Smart City Hamburg: Energy Digitalization
How will we live in the energy future? And where does Hamburg stand in terms of digitalizing the energy transition? Those were the topics discussed at the debate on May 24, organized by the energy and IT company LichtBlick and WWF. The event was held at LichtBlick’s new offices in the Afrikahaus building, where the energy and IT company has been developing and marketing its innovative products for the international energy transition for several months now.
Trends for the Digital Energy Transition
Eberhard Brandes, CEO of WWF, and Heiko von Tschischwitz, CEO of LichtBlick, discussed three key issues at great length with an interesting range of trendsetters, Hamburg Senator for Environment and Energy Jens Kerstan, and 50 invited guests from Hamburg politics, local authorities, companies, and associations.
The Intelligent ‘SchwarmHaus’
Intelligent world of electricity: Christian Appel, Head of Research and Development at LichtBlick, introduced the 3E apartment building research project. With solar panels on the roof, a ‘ZuhauseKraftwerk’ power unit, batteries and two electric vehicles just outside, 30 people are already living with the energy of the future in this building. Integrated into the electricity market via ‘SchwarmDirigent®’, the building can sell excess electricity when it’s required in the grid. Immanuel Lütjohann, one of the residents, was also there. “Nothing has really changed,” he says. “We still get our electricity from the socket and there’s just as much of it as before. But there’s something about using and storing the energy generated on the roof yourself that feels a little different. It’s just a great feeling.”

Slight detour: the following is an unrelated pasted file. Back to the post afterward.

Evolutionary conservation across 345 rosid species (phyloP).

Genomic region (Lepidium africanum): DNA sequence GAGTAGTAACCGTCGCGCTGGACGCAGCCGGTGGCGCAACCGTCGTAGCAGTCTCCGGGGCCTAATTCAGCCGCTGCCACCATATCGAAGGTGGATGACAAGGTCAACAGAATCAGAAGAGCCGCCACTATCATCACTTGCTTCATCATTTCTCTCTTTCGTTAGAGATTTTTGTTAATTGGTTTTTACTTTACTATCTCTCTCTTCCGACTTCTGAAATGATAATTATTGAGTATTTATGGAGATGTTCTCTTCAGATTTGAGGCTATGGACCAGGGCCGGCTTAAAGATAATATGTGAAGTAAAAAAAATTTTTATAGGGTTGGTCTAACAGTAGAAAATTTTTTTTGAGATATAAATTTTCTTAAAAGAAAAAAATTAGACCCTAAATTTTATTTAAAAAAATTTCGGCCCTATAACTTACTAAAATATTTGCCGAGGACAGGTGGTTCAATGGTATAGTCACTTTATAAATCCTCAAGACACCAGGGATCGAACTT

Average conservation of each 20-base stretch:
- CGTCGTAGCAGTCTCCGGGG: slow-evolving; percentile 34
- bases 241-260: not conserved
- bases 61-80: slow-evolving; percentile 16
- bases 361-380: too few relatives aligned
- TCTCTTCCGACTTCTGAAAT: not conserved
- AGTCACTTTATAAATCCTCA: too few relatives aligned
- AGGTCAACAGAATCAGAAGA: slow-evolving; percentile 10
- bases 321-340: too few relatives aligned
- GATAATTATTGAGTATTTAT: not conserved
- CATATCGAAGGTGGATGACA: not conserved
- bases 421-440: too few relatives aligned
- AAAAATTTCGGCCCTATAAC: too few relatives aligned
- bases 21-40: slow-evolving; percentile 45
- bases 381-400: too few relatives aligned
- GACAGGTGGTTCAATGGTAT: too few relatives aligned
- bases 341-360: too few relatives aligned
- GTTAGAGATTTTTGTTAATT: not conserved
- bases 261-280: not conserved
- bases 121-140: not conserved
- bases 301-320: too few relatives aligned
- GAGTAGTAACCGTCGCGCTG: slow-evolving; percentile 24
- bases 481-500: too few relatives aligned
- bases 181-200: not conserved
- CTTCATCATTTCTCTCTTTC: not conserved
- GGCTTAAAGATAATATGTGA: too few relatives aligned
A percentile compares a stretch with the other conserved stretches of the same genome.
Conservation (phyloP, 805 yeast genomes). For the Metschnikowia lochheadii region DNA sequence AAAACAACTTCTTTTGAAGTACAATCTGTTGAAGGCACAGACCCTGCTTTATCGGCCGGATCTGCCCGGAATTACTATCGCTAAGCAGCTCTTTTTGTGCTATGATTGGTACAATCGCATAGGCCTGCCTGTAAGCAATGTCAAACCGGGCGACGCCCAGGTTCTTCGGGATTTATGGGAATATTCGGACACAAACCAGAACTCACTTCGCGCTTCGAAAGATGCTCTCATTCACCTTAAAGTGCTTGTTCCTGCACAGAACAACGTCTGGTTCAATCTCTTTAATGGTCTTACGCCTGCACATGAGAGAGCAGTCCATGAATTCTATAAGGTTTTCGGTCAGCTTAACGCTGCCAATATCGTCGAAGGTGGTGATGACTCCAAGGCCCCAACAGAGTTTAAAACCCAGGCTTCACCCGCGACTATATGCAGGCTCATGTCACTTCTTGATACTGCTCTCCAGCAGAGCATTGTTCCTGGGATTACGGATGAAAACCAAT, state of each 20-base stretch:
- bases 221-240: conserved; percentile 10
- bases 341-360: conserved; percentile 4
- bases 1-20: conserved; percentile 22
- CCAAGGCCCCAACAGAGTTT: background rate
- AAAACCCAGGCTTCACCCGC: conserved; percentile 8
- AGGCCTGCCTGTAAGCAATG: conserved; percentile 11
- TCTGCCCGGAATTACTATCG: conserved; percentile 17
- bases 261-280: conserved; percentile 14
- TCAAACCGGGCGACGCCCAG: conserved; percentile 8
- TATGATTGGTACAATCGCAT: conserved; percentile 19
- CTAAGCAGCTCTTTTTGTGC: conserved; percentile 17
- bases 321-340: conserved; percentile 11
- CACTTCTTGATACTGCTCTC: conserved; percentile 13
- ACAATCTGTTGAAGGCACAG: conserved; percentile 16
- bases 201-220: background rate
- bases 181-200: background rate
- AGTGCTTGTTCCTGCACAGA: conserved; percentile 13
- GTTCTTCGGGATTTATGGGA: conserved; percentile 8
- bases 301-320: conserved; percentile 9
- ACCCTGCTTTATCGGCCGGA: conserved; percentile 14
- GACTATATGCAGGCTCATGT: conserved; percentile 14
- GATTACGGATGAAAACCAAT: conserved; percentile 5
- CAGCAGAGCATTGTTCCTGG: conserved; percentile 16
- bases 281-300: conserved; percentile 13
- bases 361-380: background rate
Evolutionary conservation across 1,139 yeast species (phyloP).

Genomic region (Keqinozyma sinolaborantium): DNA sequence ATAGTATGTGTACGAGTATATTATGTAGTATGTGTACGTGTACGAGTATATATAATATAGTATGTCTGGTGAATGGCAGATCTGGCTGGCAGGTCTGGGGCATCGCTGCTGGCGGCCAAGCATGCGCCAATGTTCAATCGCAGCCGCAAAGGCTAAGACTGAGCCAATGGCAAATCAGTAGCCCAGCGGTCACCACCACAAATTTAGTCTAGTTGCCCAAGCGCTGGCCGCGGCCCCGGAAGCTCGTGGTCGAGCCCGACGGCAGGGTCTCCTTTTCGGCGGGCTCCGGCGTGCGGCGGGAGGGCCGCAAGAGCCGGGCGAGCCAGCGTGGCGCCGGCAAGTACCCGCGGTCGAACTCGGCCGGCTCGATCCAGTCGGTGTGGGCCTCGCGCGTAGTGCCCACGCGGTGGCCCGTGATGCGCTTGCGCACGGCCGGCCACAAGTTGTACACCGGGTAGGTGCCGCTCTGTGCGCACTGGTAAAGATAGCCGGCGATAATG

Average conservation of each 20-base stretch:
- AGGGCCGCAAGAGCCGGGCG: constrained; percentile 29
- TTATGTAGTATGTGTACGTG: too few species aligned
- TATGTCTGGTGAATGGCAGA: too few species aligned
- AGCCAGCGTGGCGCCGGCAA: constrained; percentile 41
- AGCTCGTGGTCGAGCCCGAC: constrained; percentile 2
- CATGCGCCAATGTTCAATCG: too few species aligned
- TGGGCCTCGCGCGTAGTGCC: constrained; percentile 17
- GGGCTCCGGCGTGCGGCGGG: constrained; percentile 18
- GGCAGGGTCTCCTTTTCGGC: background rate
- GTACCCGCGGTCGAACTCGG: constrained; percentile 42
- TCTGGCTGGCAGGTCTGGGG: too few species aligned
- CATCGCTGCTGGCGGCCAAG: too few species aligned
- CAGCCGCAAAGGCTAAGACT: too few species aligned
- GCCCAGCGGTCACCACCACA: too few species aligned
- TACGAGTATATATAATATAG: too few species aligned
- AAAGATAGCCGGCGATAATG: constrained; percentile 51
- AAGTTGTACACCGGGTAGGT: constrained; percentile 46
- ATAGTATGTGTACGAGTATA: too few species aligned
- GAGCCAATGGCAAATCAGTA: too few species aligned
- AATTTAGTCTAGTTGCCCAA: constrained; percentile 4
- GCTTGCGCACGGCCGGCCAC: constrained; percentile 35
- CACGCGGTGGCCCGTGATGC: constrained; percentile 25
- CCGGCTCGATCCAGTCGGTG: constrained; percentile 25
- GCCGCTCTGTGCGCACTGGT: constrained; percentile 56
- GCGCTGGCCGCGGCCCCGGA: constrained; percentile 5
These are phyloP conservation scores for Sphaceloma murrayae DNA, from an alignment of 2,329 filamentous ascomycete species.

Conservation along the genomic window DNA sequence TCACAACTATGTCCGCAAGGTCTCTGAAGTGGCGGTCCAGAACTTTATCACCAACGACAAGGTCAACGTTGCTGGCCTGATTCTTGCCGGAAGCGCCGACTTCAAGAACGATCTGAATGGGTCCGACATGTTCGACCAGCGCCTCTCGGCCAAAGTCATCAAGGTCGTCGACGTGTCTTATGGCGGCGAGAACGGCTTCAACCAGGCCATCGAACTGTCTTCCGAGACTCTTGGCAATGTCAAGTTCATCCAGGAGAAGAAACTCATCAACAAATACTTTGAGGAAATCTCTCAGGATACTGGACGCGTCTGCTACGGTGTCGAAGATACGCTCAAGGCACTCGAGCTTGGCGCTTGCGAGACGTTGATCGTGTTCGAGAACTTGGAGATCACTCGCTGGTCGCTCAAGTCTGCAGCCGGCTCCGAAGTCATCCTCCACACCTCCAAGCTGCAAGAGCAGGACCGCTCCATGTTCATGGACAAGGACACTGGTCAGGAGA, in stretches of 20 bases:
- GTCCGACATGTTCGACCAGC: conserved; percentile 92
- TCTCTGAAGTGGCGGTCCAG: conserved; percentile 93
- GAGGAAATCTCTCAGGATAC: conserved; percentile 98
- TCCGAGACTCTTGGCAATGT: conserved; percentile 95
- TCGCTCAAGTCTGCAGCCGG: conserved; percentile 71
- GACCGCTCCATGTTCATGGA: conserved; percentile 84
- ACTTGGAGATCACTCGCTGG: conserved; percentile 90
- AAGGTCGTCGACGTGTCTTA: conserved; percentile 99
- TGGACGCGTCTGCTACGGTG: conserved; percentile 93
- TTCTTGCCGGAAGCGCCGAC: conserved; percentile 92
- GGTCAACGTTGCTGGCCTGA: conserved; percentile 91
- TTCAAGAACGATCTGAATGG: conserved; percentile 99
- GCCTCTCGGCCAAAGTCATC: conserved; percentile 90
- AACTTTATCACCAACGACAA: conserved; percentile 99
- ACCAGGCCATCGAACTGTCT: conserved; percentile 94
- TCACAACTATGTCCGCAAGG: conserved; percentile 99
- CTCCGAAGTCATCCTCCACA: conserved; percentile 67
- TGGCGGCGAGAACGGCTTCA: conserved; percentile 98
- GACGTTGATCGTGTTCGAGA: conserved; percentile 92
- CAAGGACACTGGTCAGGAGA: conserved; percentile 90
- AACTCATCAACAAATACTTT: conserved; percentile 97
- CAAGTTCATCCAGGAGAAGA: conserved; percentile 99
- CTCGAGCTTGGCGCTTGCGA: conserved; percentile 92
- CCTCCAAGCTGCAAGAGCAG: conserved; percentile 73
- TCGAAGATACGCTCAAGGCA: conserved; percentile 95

More Than Just Electric Vehicles
Intelligent mobility? Digital transportation transition vs. real urban planning: Professor Knie, Head of the Innovation Centre for Mobility and Societal Change (InnoZ) in Berlin and transportation researchers praised Hamburg for its bicycle rental system, which is the most successful one in the world. According to Professor Knie, “using rather than owning,” be it cars or bicycles, is the future, particularly when it comes to urban transportation. Simply replacing gas-powered cars with electric vehicles isn’t going to solve the problem, even if we’ve managed to make a lot of headway in the energy transition. Professor Knie believes that the transportation transition is still a long way off in Hamburg and Germany, which is why he recommends an electric vehicle act (EVA). In line with the German Renewable Energy Act, private owners of electric vehicles powered by green energy would offer carpooling, which they would be reimbursed for by the local public transportation operator. The process would be organized on a platform and could contribute to the transportation transition.
Energy in the sharing economy: Harald Neidhardt, transportation entrepreneur, predicts even more acceleration and digital transition in the next five to ten years. In his opinion, local authorities and public offices are unable to cope with the speed of the changes. Many initiatives designed to optimize the digital infrastructure in Hamburg and link companies have never really gotten off the ground. People, on the other hand, have made progress, taking advantage of the opportunity to influence digitalization. But what a consumer-driven sharing economy might look like in the energy segment remains to be seen, though it’s safe to say that we won’t be seeing any electricity sharing platforms any time soon.
The energy industry is also taking advantage of digitalization and developing products for a world of 100% renewables. The relationship between centralized and distributed, between energy producer and consumer, and between electricity supply and internal consumption is still evolving.
The future promises to be exciting.
LichtBlick and WWF are confident that a swift transition from fossil-nuclear power to renewable energies in the electricity, heating, and transportation sectors will provide the essential foundation for climate protection, a low-risk energy supply, and Germany’s competitiveness in the decades to come. We want to pool our strengths and together accelerate the energy transition. You can find more information and energy transition references on our shared website.